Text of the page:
The lecture will critically address the idiom of transition from empire to nation for the period of early twentieth century and explore the range of visions of post-imperial order in the midst of political debates surrounding the explosion of mass politics and revolutionary transformations. The guest lecture will as well situate the case of the imperial transformation of the Russian Empire in the global and comparative context, pondering the puzzle of mismatch between expectations of the contemporaries and the historic outcomes. Indeed, who could predict in 1913 that Russia would take place of the Habsburg empire in taking on federalist solutions to the challenge of the heterogenous imperial space, while the Habsburg and the Ottoman Empire each in its own way would pursue the nationalist and nationalising visions of political future?


Alexander Semyonov is Professor at the Department of History and Director of the Center for Historical Research at the Higher School of Economics in St. Petersburg. ). He received a PhD in History from Central European University in Hungary. Since 2000, Alexander Semyonov is co-founder and member of the editorial board of the international scientific journal »Ab Imperio: Studies of New Imperial History and Nationalism in the Post Soviet Space». In 2016, received the position of visiting research fellow at Regensburg University (Germany) and is an honorary research fellow of Graduiertenschule für Ost- und Südosteuropastudien in Regensburg.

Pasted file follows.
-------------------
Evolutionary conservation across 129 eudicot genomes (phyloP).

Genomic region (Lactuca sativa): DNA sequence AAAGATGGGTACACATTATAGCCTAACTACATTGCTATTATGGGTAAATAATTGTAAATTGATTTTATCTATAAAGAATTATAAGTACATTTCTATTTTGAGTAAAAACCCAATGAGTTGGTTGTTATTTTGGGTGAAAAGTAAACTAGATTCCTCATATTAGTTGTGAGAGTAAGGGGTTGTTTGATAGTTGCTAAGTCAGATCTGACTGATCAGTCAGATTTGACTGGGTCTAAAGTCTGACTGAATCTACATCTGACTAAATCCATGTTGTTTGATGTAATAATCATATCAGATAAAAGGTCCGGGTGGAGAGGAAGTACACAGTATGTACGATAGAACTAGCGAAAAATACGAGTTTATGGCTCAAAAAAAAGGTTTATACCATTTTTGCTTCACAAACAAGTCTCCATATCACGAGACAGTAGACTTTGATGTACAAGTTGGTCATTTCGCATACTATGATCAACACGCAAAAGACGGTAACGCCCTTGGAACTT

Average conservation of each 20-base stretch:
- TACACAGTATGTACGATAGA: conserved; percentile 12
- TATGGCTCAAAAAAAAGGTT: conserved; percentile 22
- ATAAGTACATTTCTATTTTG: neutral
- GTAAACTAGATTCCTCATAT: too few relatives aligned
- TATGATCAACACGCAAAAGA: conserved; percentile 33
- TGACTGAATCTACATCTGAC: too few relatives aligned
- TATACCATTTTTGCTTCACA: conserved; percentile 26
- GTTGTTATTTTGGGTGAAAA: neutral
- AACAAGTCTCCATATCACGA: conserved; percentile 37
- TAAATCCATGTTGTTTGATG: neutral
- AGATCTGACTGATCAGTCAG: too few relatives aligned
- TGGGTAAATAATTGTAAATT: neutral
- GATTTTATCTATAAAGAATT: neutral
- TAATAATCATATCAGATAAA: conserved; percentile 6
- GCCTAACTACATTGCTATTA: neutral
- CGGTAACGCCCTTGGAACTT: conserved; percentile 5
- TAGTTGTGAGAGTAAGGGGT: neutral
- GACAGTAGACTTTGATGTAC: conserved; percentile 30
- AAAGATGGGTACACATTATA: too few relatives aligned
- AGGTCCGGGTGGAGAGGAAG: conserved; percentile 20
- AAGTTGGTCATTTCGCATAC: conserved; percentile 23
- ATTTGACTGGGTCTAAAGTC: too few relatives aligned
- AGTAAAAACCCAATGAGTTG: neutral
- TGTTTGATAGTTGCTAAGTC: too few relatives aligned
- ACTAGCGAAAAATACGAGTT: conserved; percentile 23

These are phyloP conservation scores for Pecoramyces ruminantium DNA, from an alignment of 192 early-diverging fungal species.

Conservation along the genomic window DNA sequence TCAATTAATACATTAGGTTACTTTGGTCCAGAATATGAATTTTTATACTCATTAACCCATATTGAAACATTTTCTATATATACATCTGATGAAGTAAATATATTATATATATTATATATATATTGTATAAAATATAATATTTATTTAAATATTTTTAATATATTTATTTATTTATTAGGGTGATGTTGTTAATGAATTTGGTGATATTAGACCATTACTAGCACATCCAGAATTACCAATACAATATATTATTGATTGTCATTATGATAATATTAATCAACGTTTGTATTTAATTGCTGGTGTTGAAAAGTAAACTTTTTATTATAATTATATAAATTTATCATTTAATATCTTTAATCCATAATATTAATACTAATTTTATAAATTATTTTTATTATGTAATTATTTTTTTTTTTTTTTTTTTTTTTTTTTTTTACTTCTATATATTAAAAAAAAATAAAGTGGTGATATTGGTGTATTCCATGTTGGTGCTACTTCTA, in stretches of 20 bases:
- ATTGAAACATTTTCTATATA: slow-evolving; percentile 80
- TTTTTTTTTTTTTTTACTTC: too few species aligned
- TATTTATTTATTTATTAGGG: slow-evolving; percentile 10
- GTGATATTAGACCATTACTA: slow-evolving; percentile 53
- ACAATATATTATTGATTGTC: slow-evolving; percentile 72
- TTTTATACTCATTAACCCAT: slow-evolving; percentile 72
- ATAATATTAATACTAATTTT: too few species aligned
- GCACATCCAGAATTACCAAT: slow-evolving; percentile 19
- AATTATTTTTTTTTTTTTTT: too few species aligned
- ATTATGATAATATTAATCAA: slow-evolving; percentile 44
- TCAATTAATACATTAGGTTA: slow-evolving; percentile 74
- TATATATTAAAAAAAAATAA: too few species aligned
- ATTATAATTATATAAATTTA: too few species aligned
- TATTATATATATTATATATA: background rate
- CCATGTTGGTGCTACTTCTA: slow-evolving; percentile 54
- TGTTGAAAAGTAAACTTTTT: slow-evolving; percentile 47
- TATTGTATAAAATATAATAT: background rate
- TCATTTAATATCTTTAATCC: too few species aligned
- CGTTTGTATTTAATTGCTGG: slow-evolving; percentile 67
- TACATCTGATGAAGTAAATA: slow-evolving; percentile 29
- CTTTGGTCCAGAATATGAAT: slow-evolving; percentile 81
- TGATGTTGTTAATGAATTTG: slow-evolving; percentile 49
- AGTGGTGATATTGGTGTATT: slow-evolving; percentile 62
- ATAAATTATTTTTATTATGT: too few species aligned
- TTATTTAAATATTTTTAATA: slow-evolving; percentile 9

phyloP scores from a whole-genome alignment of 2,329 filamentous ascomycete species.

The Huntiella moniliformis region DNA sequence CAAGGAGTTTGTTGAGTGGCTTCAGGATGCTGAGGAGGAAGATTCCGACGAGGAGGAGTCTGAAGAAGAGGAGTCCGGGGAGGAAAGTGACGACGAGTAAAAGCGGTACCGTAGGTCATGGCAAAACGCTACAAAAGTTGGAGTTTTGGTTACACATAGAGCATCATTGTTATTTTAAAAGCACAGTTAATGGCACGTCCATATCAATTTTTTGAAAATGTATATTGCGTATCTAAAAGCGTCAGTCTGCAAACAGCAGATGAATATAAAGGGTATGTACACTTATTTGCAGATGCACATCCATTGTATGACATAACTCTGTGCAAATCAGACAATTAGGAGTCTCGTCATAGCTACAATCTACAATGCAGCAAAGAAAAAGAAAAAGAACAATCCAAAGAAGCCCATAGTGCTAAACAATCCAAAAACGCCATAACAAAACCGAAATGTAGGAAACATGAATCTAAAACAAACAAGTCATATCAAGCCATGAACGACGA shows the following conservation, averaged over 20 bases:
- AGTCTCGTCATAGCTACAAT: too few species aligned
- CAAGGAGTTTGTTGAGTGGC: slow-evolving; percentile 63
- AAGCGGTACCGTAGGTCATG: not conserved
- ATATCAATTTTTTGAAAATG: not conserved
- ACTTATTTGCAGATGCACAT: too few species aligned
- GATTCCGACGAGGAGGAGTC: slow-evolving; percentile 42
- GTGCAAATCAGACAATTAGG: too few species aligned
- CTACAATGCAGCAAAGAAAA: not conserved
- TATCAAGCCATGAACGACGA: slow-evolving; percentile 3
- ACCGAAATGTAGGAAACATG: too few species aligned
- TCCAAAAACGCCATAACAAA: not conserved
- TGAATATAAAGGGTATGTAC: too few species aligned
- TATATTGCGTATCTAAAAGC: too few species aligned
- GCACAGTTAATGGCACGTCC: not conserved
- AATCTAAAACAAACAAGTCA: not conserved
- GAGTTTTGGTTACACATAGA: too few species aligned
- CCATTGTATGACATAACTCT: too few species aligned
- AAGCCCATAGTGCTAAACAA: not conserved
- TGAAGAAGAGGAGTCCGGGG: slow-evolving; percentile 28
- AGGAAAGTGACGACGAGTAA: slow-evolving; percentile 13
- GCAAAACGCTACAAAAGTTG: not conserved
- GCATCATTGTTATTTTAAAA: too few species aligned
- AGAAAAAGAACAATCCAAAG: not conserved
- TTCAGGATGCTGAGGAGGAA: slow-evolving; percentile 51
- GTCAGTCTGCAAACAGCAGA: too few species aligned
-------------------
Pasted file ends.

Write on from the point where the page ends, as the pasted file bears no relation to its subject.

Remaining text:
Guest lecture by Prof. Alexander Semyonov: “From Empire to Nation? The Case of Imperial Transformations of the Russian Empire”

(Around the globe) Workshop “Elites, Groups, Networks: Collective Actors in Central and Southeast Europe from the 18th to mid-20th Centuries”

May 8-9, 2017




On May 8-9, 2017 the Graduate School for East and Southeast European Studies and the Universitatea Babeş-Bolyai in cooperation with the Leibniz-Institut für Ost- und Südosteuropaforschung (IOS) will host the workshop “Elites, Groups, Networks: Collective Actors in Central and Southeast Europe from the 18th to mid-20th Centuries” in Regensburg. The workshop is convened by Judit Pál (Babeș-Bolyai University), Vlad Popovici (Babeș-Bolyai University) und Graduate School’s Oana-Valentina Sorescu-Iudean.


Concept of the workshop


A glimpse at the historical literature on Central and Southeast Europe during modern times reveals an abundance of references to groups of various nature, dimensions and with varying aims, covering a wide spectrum of activities.
Our workshop aims at bringing together scholars with an interest in, or just dealing with the general topic of groups, with a special focus on the role played by elites and networking in the former’s lifespan, development and legacy. The conceptualization of these groups as collective actors and the analysis of their activity as such, within a milieu of entities alike, open up a path worth exploring within the larger framework of historical research on Central and Southeast Europe during modern times.